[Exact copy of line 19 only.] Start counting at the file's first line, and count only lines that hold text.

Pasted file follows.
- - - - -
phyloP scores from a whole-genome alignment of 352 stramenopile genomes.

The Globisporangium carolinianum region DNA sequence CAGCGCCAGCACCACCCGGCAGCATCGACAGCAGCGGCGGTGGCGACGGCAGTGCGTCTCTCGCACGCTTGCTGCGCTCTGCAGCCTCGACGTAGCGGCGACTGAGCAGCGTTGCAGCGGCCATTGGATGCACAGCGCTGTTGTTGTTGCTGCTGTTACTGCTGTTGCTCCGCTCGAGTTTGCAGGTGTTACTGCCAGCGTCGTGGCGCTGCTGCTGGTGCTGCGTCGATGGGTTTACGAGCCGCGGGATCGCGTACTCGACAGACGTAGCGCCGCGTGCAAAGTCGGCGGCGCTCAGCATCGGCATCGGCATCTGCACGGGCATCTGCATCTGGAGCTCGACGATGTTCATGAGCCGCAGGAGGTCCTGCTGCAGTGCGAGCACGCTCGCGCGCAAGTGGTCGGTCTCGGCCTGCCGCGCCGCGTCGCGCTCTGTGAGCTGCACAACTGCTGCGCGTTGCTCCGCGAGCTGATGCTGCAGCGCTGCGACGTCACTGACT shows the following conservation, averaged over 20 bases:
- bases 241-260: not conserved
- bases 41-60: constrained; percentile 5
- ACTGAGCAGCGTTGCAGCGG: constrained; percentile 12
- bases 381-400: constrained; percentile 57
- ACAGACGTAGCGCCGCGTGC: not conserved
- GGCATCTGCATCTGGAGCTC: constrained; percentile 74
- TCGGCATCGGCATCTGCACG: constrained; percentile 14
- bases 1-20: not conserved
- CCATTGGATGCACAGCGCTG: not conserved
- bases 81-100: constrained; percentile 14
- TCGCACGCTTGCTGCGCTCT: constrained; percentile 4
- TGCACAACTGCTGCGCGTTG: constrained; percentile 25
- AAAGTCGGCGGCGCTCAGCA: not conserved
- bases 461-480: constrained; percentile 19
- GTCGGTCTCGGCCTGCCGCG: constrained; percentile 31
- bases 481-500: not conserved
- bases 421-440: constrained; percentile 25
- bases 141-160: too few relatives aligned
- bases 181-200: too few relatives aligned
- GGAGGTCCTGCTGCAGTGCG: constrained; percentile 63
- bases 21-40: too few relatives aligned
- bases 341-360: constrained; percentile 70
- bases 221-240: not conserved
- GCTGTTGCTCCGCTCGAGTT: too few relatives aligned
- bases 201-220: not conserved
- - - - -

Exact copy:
- bases 421-440: constrained; percentile 25